Under new owner Peter Wheeler, the Blackpool based TVR company enjoyed a good decade in the 1990s. It produced both the butch Griffith and well-received Chimaera convertible, and hit an impressive hat trick by launching the Cerbera two-door coupe in 1996.
This time, the newcomer did not have one of the tuned Rover engines used in the earlier cars, but a TVR-developed ‘Speed Eight’ the company hoped would not only power the Cerbera, but also sell to other manufacturers for use in racers or high-performance sports cars. Not content with the considerable challenge that developing a serious engine from scratch presented to a small manufacturer, TVR also produced an own-brand 4 litre straight six and bored out the new V8 to 4.5 litres. All three engines were offered in the Cerbera.
The speedy Cerbera broke new ground for other reasons, too — it was TVR’s first hardtop and first 2+2 grand tourer. The new model had a slinky outline with a rounded front, long bonnet, aerodynamic cabin set well back, rearward sloping doors and a short back end. The prototype attracted favourable attention at the Birmingham Motor Show in 1994, but it would be two years before the first eager buyers were able to slip behind the wheel. TVR actually described the car as a 3+1 rather than 2+2, as the front passenger seat slid well forward to provide an adequate third seat behind.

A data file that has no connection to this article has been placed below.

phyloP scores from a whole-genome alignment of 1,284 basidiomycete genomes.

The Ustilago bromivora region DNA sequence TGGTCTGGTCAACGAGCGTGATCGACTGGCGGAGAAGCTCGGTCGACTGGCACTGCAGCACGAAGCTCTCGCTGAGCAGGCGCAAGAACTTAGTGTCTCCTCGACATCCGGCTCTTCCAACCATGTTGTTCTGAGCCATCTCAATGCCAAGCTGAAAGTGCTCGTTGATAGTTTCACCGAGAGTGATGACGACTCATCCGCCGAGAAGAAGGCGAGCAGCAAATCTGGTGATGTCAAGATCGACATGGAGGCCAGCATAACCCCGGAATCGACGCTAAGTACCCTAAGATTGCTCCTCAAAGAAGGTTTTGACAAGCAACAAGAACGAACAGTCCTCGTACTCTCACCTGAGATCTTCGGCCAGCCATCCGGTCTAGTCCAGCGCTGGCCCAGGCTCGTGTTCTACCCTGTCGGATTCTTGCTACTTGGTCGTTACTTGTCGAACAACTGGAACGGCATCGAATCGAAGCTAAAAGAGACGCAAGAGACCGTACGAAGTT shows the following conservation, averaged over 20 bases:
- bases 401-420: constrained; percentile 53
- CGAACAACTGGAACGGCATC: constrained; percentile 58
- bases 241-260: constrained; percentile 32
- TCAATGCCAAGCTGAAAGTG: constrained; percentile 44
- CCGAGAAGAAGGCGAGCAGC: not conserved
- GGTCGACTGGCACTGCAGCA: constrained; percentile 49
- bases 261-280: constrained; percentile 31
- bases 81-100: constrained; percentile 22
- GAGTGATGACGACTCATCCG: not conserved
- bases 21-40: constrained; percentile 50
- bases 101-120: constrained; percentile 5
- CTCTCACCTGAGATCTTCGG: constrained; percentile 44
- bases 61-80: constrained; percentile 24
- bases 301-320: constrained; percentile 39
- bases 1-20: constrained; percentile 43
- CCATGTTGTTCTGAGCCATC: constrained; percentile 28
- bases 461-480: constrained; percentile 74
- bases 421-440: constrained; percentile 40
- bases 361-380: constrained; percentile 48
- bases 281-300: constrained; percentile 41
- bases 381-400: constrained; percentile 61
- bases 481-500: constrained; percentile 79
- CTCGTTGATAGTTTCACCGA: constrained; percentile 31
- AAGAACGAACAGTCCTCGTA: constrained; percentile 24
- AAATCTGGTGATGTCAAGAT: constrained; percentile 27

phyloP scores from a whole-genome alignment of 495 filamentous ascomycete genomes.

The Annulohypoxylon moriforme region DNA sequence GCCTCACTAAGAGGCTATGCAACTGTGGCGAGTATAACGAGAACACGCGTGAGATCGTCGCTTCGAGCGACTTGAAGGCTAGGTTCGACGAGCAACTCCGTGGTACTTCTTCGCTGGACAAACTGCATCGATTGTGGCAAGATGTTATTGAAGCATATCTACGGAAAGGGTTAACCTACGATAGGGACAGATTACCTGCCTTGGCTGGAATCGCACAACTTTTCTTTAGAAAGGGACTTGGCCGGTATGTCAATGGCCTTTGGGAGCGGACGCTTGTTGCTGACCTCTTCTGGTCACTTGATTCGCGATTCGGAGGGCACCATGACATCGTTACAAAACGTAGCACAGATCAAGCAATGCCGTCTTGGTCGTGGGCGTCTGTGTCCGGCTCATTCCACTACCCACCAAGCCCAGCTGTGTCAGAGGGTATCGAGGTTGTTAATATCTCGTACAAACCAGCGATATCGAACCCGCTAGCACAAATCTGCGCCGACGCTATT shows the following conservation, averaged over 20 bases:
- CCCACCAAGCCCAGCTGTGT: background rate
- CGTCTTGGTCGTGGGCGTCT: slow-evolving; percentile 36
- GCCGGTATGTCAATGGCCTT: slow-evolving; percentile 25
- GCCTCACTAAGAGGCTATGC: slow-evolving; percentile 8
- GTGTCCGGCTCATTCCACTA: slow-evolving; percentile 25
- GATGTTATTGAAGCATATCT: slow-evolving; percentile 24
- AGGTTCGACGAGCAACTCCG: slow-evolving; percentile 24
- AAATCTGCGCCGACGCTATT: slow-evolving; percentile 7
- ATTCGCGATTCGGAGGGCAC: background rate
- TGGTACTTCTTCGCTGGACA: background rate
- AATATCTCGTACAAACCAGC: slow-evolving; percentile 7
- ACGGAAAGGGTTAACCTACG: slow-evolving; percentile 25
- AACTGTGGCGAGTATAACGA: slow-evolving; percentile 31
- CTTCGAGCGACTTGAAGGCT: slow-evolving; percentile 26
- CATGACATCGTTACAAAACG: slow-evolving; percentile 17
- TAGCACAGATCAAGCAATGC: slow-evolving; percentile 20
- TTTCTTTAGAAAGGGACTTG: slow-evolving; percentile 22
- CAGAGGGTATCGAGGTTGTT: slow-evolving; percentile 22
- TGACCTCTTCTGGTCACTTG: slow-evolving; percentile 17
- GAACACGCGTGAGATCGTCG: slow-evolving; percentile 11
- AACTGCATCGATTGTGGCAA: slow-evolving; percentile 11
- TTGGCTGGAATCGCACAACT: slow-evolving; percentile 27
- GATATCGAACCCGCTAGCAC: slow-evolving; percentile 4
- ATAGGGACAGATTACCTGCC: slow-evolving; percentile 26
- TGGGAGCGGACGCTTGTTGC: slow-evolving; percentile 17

A truly astonishing concept Cerbera Speed 12 supercar — intended to be the fastest production road car ever — was created in 1997. It had a 7.7 litre V12 engine, went from 0-60 mph (97 km/h) in 2.9 seconds and had a top speed of 240 mph (390 km/h). Perhaps other road users were lucky that it never went into production, though a few racing versions were built.
COUNTRY OF ORIGIN:
1996 (until 2003)
3,996 cc Straight Six; 4,185 cc or4,475 cc V8
with 4.5 l engine — top speed of180 mph (290 km/h); 0-60 mph (97 km/h) in 4.1 secs
YOU SHOULD KNOW:
TVR returned to Greek mythology to find a name for its spiffy new coupe, this time opting for a variation on Cerberus. This was the terrible three-headed beast that guarded the entrance to Hell, which also happened to be a dog — another of TVR’s little jokes.